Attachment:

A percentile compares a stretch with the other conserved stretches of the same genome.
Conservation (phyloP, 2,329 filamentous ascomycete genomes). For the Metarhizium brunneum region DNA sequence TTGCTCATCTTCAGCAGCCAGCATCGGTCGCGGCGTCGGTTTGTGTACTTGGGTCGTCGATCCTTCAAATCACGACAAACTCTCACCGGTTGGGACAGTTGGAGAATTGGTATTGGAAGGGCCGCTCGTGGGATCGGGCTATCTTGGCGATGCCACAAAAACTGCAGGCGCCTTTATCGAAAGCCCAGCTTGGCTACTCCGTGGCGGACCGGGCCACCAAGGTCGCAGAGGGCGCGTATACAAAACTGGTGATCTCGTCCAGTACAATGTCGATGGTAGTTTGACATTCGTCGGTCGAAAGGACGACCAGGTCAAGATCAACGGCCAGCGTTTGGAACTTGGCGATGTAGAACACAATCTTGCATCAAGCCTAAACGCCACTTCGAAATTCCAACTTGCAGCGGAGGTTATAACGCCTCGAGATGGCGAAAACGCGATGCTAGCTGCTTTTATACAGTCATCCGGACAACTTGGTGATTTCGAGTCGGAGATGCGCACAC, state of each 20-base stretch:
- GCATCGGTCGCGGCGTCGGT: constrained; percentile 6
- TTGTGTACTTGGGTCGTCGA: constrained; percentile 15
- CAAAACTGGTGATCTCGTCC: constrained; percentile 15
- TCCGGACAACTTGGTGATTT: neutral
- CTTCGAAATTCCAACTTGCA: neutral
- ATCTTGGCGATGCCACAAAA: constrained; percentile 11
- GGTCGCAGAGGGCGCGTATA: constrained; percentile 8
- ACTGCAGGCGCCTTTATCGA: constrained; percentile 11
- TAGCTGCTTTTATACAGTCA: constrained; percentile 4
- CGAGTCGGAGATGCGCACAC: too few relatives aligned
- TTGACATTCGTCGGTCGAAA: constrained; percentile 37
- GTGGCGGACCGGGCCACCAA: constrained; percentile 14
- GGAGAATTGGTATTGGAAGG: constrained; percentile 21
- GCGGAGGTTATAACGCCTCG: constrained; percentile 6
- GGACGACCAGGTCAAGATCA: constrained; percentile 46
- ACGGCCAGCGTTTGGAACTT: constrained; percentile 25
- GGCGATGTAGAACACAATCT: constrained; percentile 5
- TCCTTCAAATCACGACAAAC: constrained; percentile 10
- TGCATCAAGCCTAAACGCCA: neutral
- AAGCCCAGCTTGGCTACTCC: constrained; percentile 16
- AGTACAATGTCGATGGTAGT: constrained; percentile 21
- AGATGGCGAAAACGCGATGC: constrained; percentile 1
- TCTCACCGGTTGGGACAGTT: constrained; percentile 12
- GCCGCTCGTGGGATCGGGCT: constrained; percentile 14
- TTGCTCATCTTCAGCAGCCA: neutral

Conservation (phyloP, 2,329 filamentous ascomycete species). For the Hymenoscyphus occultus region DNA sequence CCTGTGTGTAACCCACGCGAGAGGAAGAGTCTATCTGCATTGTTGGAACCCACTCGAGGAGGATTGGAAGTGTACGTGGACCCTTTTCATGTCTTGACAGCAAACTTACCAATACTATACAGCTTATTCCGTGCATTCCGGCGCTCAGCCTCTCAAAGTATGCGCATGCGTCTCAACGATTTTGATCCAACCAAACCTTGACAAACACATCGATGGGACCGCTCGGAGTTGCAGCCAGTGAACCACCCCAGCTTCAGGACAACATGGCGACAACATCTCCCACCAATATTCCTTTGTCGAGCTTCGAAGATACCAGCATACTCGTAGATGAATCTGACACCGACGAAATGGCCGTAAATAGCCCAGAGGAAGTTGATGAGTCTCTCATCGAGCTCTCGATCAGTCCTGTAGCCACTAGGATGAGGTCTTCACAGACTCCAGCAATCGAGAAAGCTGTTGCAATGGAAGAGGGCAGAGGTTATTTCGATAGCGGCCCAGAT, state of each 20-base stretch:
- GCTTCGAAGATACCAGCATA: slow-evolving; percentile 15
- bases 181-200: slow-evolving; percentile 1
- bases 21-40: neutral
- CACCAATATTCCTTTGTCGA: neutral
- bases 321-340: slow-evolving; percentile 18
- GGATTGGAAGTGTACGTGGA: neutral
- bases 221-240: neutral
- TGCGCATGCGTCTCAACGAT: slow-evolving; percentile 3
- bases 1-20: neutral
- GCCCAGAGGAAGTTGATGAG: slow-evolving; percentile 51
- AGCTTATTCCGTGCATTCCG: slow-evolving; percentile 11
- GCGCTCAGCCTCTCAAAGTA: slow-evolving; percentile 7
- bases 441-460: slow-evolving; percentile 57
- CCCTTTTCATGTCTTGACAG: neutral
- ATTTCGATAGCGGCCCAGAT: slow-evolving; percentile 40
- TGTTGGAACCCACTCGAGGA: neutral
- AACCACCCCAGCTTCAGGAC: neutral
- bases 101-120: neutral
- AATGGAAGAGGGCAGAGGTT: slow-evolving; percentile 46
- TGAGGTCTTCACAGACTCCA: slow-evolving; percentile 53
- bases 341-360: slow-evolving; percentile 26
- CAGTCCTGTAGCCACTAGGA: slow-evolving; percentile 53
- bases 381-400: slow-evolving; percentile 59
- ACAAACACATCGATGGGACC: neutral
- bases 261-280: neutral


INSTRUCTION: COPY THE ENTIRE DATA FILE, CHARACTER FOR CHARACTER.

A percentile compares a stretch with the other conserved stretches of the same genome.
Conservation (phyloP, 2,329 filamentous ascomycete genomes). For the Metarhizium brunneum region DNA sequence TTGCTCATCTTCAGCAGCCAGCATCGGTCGCGGCGTCGGTTTGTGTACTTGGGTCGTCGATCCTTCAAATCACGACAAACTCTCACCGGTTGGGACAGTTGGAGAATTGGTATTGGAAGGGCCGCTCGTGGGATCGGGCTATCTTGGCGATGCCACAAAAACTGCAGGCGCCTTTATCGAAAGCCCAGCTTGGCTACTCCGTGGCGGACCGGGCCACCAAGGTCGCAGAGGGCGCGTATACAAAACTGGTGATCTCGTCCAGTACAATGTCGATGGTAGTTTGACATTCGTCGGTCGAAAGGACGACCAGGTCAAGATCAACGGCCAGCGTTTGGAACTTGGCGATGTAGAACACAATCTTGCATCAAGCCTAAACGCCACTTCGAAATTCCAACTTGCAGCGGAGGTTATAACGCCTCGAGATGGCGAAAACGCGATGCTAGCTGCTTTTATACAGTCATCCGGACAACTTGGTGATTTCGAGTCGGAGATGCGCACAC, state of each 20-base stretch:
- GCATCGGTCGCGGCGTCGGT: constrained; percentile 6
- TTGTGTACTTGGGTCGTCGA: constrained; percentile 15
- CAAAACTGGTGATCTCGTCC: constrained; percentile 15
- TCCGGACAACTTGGTGATTT: neutral
- CTTCGAAATTCCAACTTGCA: neutral
- ATCTTGGCGATGCCACAAAA: constrained; percentile 11
- GGTCGCAGAGGGCGCGTATA: constrained; percentile 8
- ACTGCAGGCGCCTTTATCGA: constrained; percentile 11
- TAGCTGCTTTTATACAGTCA: constrained; percentile 4
- CGAGTCGGAGATGCGCACAC: too few relatives aligned
- TTGACATTCGTCGGTCGAAA: constrained; percentile 37
- GTGGCGGACCGGGCCACCAA: constrained; percentile 14
- GGAGAATTGGTATTGGAAGG: constrained; percentile 21
- GCGGAGGTTATAACGCCTCG: constrained; percentile 6
- GGACGACCAGGTCAAGATCA: constrained; percentile 46
- ACGGCCAGCGTTTGGAACTT: constrained; percentile 25
- GGCGATGTAGAACACAATCT: constrained; percentile 5
- TCCTTCAAATCACGACAAAC: constrained; percentile 10
- TGCATCAAGCCTAAACGCCA: neutral
- AAGCCCAGCTTGGCTACTCC: constrained; percentile 16
- AGTACAATGTCGATGGTAGT: constrained; percentile 21
- AGATGGCGAAAACGCGATGC: constrained; percentile 1
- TCTCACCGGTTGGGACAGTT: constrained; percentile 12
- GCCGCTCGTGGGATCGGGCT: constrained; percentile 14
- TTGCTCATCTTCAGCAGCCA: neutral

Conservation (phyloP, 2,329 filamentous ascomycete species). For the Hymenoscyphus occultus region DNA sequence CCTGTGTGTAACCCACGCGAGAGGAAGAGTCTATCTGCATTGTTGGAACCCACTCGAGGAGGATTGGAAGTGTACGTGGACCCTTTTCATGTCTTGACAGCAAACTTACCAATACTATACAGCTTATTCCGTGCATTCCGGCGCTCAGCCTCTCAAAGTATGCGCATGCGTCTCAACGATTTTGATCCAACCAAACCTTGACAAACACATCGATGGGACCGCTCGGAGTTGCAGCCAGTGAACCACCCCAGCTTCAGGACAACATGGCGACAACATCTCCCACCAATATTCCTTTGTCGAGCTTCGAAGATACCAGCATACTCGTAGATGAATCTGACACCGACGAAATGGCCGTAAATAGCCCAGAGGAAGTTGATGAGTCTCTCATCGAGCTCTCGATCAGTCCTGTAGCCACTAGGATGAGGTCTTCACAGACTCCAGCAATCGAGAAAGCTGTTGCAATGGAAGAGGGCAGAGGTTATTTCGATAGCGGCCCAGAT, state of each 20-base stretch:
- GCTTCGAAGATACCAGCATA: slow-evolving; percentile 15
- bases 181-200: slow-evolving; percentile 1
- bases 21-40: neutral
- CACCAATATTCCTTTGTCGA: neutral
- bases 321-340: slow-evolving; percentile 18
- GGATTGGAAGTGTACGTGGA: neutral
- bases 221-240: neutral
- TGCGCATGCGTCTCAACGAT: slow-evolving; percentile 3
- bases 1-20: neutral
- GCCCAGAGGAAGTTGATGAG: slow-evolving; percentile 51
- AGCTTATTCCGTGCATTCCG: slow-evolving; percentile 11
- GCGCTCAGCCTCTCAAAGTA: slow-evolving; percentile 7
- bases 441-460: slow-evolving; percentile 57
- CCCTTTTCATGTCTTGACAG: neutral
- ATTTCGATAGCGGCCCAGAT: slow-evolving; percentile 40
- TGTTGGAACCCACTCGAGGA: neutral
- AACCACCCCAGCTTCAGGAC: neutral
- bases 101-120: neutral
- AATGGAAGAGGGCAGAGGTT: slow-evolving; percentile 46
- TGAGGTCTTCACAGACTCCA: slow-evolving; percentile 53
- bases 341-360: slow-evolving; percentile 26
- CAGTCCTGTAGCCACTAGGA: slow-evolving; percentile 53
- bases 381-400: slow-evolving; percentile 59
- ACAAACACATCGATGGGACC: neutral
- bases 261-280: neutral